It’s natural for data scientists to feel competitive with solution providers who are building similar capabilities. Some data scientists may even fear that their jobs may be threatened if their company begins to work with providers. That fear is unjustified because insurers have too much work to get done even for data scientists to keep up with it. External partners provide useful capabilities to solve specific problems while letting internal teams think and develop at a more strategic level.
The Necessity of Partners in a Fast-Moving World
Providers should be seen as providing complementary resources and capabilities. Data scientists should continue to build competitive capabilities while also letting providers build other capabilities so that they don’t have to. As the InsurTech phenomenon more broadly demonstrates, the world is simply moving too fast for insurers to build all the capabilities they need internally, even if they have the right skill sets. What they need to become better at is availing themselves to partners serving as extensions of their internal teams.
Tapping Entrepreneurial Motivation
With enough time and money, internal teams can build anything. However, external teams typically operate with greater urgency. In any large organization, occasional project failure is no cause for alarm. However, at smaller, entrepreneurial companies, success is necessary for survival. The larger organization moves on, and the small startup goes out of business. The focus and motivation of entrepreneurs is a big reason so much venture capital is flowing into InsurTech. Another reason is that savvy investors see the rising importance of sourcing externally.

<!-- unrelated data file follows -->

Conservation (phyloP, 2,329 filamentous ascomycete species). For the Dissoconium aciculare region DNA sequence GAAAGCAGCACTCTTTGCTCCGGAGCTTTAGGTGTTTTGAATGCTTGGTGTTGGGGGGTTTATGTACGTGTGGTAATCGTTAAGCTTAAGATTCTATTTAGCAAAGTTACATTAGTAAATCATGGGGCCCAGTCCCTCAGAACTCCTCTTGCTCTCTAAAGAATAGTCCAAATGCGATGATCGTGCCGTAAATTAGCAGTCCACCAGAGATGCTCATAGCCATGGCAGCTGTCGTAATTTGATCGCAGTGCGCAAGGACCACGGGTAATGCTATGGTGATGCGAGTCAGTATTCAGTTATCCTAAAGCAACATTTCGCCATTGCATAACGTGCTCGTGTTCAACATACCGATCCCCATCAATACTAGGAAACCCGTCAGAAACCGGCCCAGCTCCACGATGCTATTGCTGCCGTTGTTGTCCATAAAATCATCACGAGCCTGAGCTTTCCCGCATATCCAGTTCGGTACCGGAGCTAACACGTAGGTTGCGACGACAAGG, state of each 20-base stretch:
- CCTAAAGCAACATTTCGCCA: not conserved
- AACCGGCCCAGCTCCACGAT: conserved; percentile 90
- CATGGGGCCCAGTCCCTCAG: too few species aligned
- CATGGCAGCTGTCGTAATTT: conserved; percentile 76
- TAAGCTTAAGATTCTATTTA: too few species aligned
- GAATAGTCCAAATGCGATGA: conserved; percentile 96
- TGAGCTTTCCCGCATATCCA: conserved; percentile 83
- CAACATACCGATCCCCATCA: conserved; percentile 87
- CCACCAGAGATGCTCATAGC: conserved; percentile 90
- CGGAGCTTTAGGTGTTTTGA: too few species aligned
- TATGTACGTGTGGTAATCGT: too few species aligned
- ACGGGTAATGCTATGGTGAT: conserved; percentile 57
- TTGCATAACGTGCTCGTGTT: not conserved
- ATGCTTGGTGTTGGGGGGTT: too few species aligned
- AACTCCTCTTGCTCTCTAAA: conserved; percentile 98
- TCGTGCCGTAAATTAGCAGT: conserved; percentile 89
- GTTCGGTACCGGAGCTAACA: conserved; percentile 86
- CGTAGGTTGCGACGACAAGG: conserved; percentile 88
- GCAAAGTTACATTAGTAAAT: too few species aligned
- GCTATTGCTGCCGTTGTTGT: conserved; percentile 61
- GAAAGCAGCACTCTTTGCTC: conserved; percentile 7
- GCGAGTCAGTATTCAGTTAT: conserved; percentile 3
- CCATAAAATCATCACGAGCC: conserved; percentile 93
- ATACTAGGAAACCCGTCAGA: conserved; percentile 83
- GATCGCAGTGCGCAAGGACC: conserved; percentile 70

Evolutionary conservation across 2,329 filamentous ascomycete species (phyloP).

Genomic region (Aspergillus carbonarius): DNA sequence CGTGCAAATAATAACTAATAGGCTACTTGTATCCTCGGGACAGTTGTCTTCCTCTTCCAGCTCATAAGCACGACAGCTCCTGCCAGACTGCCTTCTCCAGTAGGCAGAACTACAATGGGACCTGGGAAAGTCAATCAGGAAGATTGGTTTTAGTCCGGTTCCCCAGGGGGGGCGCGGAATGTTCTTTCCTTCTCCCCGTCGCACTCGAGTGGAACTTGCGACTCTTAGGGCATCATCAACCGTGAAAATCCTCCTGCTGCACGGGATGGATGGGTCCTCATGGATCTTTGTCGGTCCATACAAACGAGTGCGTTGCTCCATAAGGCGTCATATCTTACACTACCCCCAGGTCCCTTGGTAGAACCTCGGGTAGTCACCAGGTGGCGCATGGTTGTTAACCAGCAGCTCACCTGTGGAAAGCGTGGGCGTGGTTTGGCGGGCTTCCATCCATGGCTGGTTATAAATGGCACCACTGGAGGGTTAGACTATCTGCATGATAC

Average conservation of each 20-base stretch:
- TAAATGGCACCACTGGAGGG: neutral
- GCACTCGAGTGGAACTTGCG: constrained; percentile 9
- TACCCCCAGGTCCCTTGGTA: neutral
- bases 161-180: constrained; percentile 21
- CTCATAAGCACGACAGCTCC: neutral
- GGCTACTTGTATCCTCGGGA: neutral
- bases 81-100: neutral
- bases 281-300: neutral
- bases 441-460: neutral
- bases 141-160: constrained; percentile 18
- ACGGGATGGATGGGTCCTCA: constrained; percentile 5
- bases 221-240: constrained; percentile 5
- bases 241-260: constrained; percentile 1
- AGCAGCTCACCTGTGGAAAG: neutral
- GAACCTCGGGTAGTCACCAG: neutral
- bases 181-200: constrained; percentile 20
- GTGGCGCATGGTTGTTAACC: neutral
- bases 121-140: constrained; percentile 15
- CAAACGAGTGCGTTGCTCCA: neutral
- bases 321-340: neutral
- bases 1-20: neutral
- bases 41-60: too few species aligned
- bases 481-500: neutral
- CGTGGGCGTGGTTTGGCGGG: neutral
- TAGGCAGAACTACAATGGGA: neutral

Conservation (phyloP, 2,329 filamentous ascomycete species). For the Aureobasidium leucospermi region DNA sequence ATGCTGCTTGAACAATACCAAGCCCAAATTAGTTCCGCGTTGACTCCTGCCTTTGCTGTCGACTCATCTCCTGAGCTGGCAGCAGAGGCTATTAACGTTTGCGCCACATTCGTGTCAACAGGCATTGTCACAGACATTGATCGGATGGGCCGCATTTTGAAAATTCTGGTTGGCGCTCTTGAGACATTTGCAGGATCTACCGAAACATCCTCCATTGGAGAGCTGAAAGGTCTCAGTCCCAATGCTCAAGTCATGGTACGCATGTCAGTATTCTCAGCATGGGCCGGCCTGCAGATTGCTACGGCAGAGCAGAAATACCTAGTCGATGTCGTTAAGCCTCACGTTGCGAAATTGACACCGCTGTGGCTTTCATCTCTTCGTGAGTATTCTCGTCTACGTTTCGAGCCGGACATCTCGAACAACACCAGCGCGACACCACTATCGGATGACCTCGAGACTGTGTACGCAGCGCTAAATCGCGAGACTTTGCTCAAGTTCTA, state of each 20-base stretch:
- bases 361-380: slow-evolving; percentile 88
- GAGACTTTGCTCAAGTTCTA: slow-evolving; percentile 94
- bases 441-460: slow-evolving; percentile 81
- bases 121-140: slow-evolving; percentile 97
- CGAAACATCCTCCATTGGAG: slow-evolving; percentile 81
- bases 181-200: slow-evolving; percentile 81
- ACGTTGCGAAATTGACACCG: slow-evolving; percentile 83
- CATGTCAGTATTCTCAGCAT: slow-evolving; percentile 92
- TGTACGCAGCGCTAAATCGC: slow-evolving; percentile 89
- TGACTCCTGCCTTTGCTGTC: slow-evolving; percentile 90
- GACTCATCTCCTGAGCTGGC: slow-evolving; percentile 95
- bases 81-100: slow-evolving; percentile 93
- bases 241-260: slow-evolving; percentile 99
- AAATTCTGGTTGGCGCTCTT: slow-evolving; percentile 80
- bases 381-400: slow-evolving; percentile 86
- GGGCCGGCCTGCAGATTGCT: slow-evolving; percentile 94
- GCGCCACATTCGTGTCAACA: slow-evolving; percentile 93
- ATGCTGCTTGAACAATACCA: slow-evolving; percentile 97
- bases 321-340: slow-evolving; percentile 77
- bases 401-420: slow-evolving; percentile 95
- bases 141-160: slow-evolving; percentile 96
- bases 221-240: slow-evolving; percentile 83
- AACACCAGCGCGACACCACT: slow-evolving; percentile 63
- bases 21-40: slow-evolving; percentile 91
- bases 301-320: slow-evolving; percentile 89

The Advantages of Providers’ Experience
While insurers are repositories of deep experience about their own business, the suppliers they work with are typically engaged at multiple carriers, building knowledge about what’s happening currently, both in the market and in the application of technology, and constantly building those learnings into their solutions.
Providers’ Access to Talent
Insurers may be able to pay top dollar for high positions attracting senior talent, but when it comes to the younger, more junior, and more creative foot soldiers, startups present a more attractive prospect. By working with providers, insurers get access to that up-and-coming talent without the need for onboarding them or worrying about finding a replacement if they leave.
Speaking generally, insurer data scientists should be looking at property analytics providers as complementary offerings, as partners who can serve as force-multipliers in their quest for competitive differentiation. Solution providers exist to help their carrier clients—and they will only grow by developing a reputation of doing so. They understand and respect their internal data science counterparts and are eager to find a way of improving their results and fortifying their strategic impact for their companies. The direction of industry generally, and of insurance specifically, isn’t in doubt when it comes to the accelerating speed of development required to stay competitive. The insurers who learn to multiply their strength and sophistication through integrating partners in their team will be better prepared to stay a step ahead of their competitors.